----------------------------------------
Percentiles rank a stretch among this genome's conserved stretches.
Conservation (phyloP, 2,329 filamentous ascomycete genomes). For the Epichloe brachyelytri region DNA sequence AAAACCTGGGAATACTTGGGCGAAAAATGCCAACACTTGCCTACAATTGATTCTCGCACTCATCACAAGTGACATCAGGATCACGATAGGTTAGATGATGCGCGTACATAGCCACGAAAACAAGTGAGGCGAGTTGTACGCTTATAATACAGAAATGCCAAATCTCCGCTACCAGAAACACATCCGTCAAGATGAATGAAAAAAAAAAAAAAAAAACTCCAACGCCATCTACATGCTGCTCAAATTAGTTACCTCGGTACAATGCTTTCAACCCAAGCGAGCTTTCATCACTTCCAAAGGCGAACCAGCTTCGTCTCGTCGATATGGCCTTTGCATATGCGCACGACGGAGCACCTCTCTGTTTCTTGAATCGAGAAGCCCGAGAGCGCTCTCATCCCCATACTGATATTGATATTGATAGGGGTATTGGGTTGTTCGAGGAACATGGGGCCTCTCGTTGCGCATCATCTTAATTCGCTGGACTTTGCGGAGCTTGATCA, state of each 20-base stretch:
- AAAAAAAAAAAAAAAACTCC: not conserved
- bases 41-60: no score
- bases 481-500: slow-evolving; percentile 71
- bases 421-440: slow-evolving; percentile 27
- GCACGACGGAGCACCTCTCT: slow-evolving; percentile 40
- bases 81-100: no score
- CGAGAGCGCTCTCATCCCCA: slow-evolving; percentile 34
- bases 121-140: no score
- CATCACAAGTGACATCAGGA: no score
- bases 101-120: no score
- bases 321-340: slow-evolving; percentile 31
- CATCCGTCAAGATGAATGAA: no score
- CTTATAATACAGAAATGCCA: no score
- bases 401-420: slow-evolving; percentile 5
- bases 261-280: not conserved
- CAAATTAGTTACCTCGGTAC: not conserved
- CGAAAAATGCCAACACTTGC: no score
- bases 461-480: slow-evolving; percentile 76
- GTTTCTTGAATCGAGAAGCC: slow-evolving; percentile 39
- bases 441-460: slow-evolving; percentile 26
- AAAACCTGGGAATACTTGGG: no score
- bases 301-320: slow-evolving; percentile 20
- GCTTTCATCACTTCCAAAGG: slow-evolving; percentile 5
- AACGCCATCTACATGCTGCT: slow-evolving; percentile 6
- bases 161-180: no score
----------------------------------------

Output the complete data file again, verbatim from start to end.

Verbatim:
Percentiles rank a stretch among this genome's conserved stretches.
Conservation (phyloP, 2,329 filamentous ascomycete genomes). For the Epichloe brachyelytri region DNA sequence AAAACCTGGGAATACTTGGGCGAAAAATGCCAACACTTGCCTACAATTGATTCTCGCACTCATCACAAGTGACATCAGGATCACGATAGGTTAGATGATGCGCGTACATAGCCACGAAAACAAGTGAGGCGAGTTGTACGCTTATAATACAGAAATGCCAAATCTCCGCTACCAGAAACACATCCGTCAAGATGAATGAAAAAAAAAAAAAAAAAACTCCAACGCCATCTACATGCTGCTCAAATTAGTTACCTCGGTACAATGCTTTCAACCCAAGCGAGCTTTCATCACTTCCAAAGGCGAACCAGCTTCGTCTCGTCGATATGGCCTTTGCATATGCGCACGACGGAGCACCTCTCTGTTTCTTGAATCGAGAAGCCCGAGAGCGCTCTCATCCCCATACTGATATTGATATTGATAGGGGTATTGGGTTGTTCGAGGAACATGGGGCCTCTCGTTGCGCATCATCTTAATTCGCTGGACTTTGCGGAGCTTGATCA, state of each 20-base stretch:
- AAAAAAAAAAAAAAAACTCC: not conserved
- bases 41-60: no score
- bases 481-500: slow-evolving; percentile 71
- bases 421-440: slow-evolving; percentile 27
- GCACGACGGAGCACCTCTCT: slow-evolving; percentile 40
- bases 81-100: no score
- CGAGAGCGCTCTCATCCCCA: slow-evolving; percentile 34
- bases 121-140: no score
- CATCACAAGTGACATCAGGA: no score
- bases 101-120: no score
- bases 321-340: slow-evolving; percentile 31
- CATCCGTCAAGATGAATGAA: no score
- CTTATAATACAGAAATGCCA: no score
- bases 401-420: slow-evolving; percentile 5
- bases 261-280: not conserved
- CAAATTAGTTACCTCGGTAC: not conserved
- CGAAAAATGCCAACACTTGC: no score
- bases 461-480: slow-evolving; percentile 76
- GTTTCTTGAATCGAGAAGCC: slow-evolving; percentile 39
- bases 441-460: slow-evolving; percentile 26
- AAAACCTGGGAATACTTGGG: no score
- bases 301-320: slow-evolving; percentile 20
- GCTTTCATCACTTCCAAAGG: slow-evolving; percentile 5
- AACGCCATCTACATGCTGCT: slow-evolving; percentile 6
- bases 161-180: no score